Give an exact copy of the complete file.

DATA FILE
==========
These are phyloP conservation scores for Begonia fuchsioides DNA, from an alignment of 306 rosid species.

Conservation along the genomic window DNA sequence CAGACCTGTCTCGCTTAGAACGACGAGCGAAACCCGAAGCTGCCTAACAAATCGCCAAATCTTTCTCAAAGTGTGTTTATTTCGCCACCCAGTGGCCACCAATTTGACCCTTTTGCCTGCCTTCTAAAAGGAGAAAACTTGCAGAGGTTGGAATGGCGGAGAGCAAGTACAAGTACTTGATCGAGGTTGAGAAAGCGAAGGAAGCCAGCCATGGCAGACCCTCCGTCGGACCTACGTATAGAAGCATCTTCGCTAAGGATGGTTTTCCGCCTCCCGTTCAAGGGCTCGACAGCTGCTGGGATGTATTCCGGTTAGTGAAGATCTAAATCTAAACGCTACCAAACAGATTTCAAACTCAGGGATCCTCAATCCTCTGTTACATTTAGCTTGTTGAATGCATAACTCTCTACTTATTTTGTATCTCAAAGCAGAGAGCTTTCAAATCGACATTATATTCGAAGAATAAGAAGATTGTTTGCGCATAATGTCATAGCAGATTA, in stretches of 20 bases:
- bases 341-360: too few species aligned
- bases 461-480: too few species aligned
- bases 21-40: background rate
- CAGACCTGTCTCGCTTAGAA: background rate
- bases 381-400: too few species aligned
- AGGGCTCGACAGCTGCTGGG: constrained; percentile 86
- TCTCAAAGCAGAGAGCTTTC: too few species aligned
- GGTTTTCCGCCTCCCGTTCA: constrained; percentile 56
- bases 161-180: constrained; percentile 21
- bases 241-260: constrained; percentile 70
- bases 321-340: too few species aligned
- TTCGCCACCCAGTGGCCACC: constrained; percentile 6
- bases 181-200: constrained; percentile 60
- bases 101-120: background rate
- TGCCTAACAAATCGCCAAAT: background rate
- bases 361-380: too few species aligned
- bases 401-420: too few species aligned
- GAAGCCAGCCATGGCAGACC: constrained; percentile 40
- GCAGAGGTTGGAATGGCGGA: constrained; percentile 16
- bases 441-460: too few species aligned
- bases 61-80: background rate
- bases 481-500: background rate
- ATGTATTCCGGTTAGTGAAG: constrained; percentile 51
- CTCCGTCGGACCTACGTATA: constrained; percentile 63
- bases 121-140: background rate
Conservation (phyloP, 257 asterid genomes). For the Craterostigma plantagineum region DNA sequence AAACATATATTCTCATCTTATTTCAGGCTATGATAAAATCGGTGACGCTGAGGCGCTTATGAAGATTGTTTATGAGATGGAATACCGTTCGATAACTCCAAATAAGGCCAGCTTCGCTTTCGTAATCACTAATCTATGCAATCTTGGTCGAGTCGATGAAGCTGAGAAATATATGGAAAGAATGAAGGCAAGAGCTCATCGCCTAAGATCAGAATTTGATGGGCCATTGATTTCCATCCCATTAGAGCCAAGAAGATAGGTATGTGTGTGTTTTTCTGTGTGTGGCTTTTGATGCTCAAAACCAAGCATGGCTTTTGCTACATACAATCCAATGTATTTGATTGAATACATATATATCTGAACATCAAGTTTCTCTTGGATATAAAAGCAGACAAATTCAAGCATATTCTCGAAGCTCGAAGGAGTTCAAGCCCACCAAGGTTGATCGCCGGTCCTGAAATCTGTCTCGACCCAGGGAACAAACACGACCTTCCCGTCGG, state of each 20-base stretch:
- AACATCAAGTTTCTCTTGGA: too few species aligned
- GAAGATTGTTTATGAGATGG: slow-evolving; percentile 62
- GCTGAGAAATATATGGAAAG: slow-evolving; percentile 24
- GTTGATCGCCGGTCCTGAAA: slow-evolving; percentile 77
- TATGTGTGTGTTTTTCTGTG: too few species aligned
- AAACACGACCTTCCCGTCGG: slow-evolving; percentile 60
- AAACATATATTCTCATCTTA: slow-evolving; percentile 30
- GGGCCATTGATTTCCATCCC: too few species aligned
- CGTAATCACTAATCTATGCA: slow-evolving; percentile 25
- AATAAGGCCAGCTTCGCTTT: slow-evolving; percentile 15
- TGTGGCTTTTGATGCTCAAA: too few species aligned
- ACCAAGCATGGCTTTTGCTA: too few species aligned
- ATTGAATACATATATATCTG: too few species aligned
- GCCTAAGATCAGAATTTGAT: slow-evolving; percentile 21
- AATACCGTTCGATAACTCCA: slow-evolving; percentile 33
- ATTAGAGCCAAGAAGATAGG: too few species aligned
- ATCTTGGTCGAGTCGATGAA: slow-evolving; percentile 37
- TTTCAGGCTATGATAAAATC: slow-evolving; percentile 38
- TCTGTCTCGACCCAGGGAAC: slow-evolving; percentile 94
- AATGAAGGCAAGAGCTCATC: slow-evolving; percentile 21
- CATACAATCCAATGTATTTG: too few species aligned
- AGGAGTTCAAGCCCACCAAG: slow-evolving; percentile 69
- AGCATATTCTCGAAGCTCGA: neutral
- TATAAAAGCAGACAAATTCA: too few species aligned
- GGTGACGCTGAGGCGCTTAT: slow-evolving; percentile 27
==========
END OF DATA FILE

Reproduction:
These are phyloP conservation scores for Begonia fuchsioides DNA, from an alignment of 306 rosid species.

Conservation along the genomic window DNA sequence CAGACCTGTCTCGCTTAGAACGACGAGCGAAACCCGAAGCTGCCTAACAAATCGCCAAATCTTTCTCAAAGTGTGTTTATTTCGCCACCCAGTGGCCACCAATTTGACCCTTTTGCCTGCCTTCTAAAAGGAGAAAACTTGCAGAGGTTGGAATGGCGGAGAGCAAGTACAAGTACTTGATCGAGGTTGAGAAAGCGAAGGAAGCCAGCCATGGCAGACCCTCCGTCGGACCTACGTATAGAAGCATCTTCGCTAAGGATGGTTTTCCGCCTCCCGTTCAAGGGCTCGACAGCTGCTGGGATGTATTCCGGTTAGTGAAGATCTAAATCTAAACGCTACCAAACAGATTTCAAACTCAGGGATCCTCAATCCTCTGTTACATTTAGCTTGTTGAATGCATAACTCTCTACTTATTTTGTATCTCAAAGCAGAGAGCTTTCAAATCGACATTATATTCGAAGAATAAGAAGATTGTTTGCGCATAATGTCATAGCAGATTA, in stretches of 20 bases:
- bases 341-360: too few species aligned
- bases 461-480: too few species aligned
- bases 21-40: background rate
- CAGACCTGTCTCGCTTAGAA: background rate
- bases 381-400: too few species aligned
- AGGGCTCGACAGCTGCTGGG: constrained; percentile 86
- TCTCAAAGCAGAGAGCTTTC: too few species aligned
- GGTTTTCCGCCTCCCGTTCA: constrained; percentile 56
- bases 161-180: constrained; percentile 21
- bases 241-260: constrained; percentile 70
- bases 321-340: too few species aligned
- TTCGCCACCCAGTGGCCACC: constrained; percentile 6
- bases 181-200: constrained; percentile 60
- bases 101-120: background rate
- TGCCTAACAAATCGCCAAAT: background rate
- bases 361-380: too few species aligned
- bases 401-420: too few species aligned
- GAAGCCAGCCATGGCAGACC: constrained; percentile 40
- GCAGAGGTTGGAATGGCGGA: constrained; percentile 16
- bases 441-460: too few species aligned
- bases 61-80: background rate
- bases 481-500: background rate
- ATGTATTCCGGTTAGTGAAG: constrained; percentile 51
- CTCCGTCGGACCTACGTATA: constrained; percentile 63
- bases 121-140: background rate
Conservation (phyloP, 257 asterid genomes). For the Craterostigma plantagineum region DNA sequence AAACATATATTCTCATCTTATTTCAGGCTATGATAAAATCGGTGACGCTGAGGCGCTTATGAAGATTGTTTATGAGATGGAATACCGTTCGATAACTCCAAATAAGGCCAGCTTCGCTTTCGTAATCACTAATCTATGCAATCTTGGTCGAGTCGATGAAGCTGAGAAATATATGGAAAGAATGAAGGCAAGAGCTCATCGCCTAAGATCAGAATTTGATGGGCCATTGATTTCCATCCCATTAGAGCCAAGAAGATAGGTATGTGTGTGTTTTTCTGTGTGTGGCTTTTGATGCTCAAAACCAAGCATGGCTTTTGCTACATACAATCCAATGTATTTGATTGAATACATATATATCTGAACATCAAGTTTCTCTTGGATATAAAAGCAGACAAATTCAAGCATATTCTCGAAGCTCGAAGGAGTTCAAGCCCACCAAGGTTGATCGCCGGTCCTGAAATCTGTCTCGACCCAGGGAACAAACACGACCTTCCCGTCGG, state of each 20-base stretch:
- AACATCAAGTTTCTCTTGGA: too few species aligned
- GAAGATTGTTTATGAGATGG: slow-evolving; percentile 62
- GCTGAGAAATATATGGAAAG: slow-evolving; percentile 24
- GTTGATCGCCGGTCCTGAAA: slow-evolving; percentile 77
- TATGTGTGTGTTTTTCTGTG: too few species aligned
- AAACACGACCTTCCCGTCGG: slow-evolving; percentile 60
- AAACATATATTCTCATCTTA: slow-evolving; percentile 30
- GGGCCATTGATTTCCATCCC: too few species aligned
- CGTAATCACTAATCTATGCA: slow-evolving; percentile 25
- AATAAGGCCAGCTTCGCTTT: slow-evolving; percentile 15
- TGTGGCTTTTGATGCTCAAA: too few species aligned
- ACCAAGCATGGCTTTTGCTA: too few species aligned
- ATTGAATACATATATATCTG: too few species aligned
- GCCTAAGATCAGAATTTGAT: slow-evolving; percentile 21
- AATACCGTTCGATAACTCCA: slow-evolving; percentile 33
- ATTAGAGCCAAGAAGATAGG: too few species aligned
- ATCTTGGTCGAGTCGATGAA: slow-evolving; percentile 37
- TTTCAGGCTATGATAAAATC: slow-evolving; percentile 38
- TCTGTCTCGACCCAGGGAAC: slow-evolving; percentile 94
- AATGAAGGCAAGAGCTCATC: slow-evolving; percentile 21
- CATACAATCCAATGTATTTG: too few species aligned
- AGGAGTTCAAGCCCACCAAG: slow-evolving; percentile 69
- AGCATATTCTCGAAGCTCGA: neutral
- TATAAAAGCAGACAAATTCA: too few species aligned
- GGTGACGCTGAGGCGCTTAT: slow-evolving; percentile 27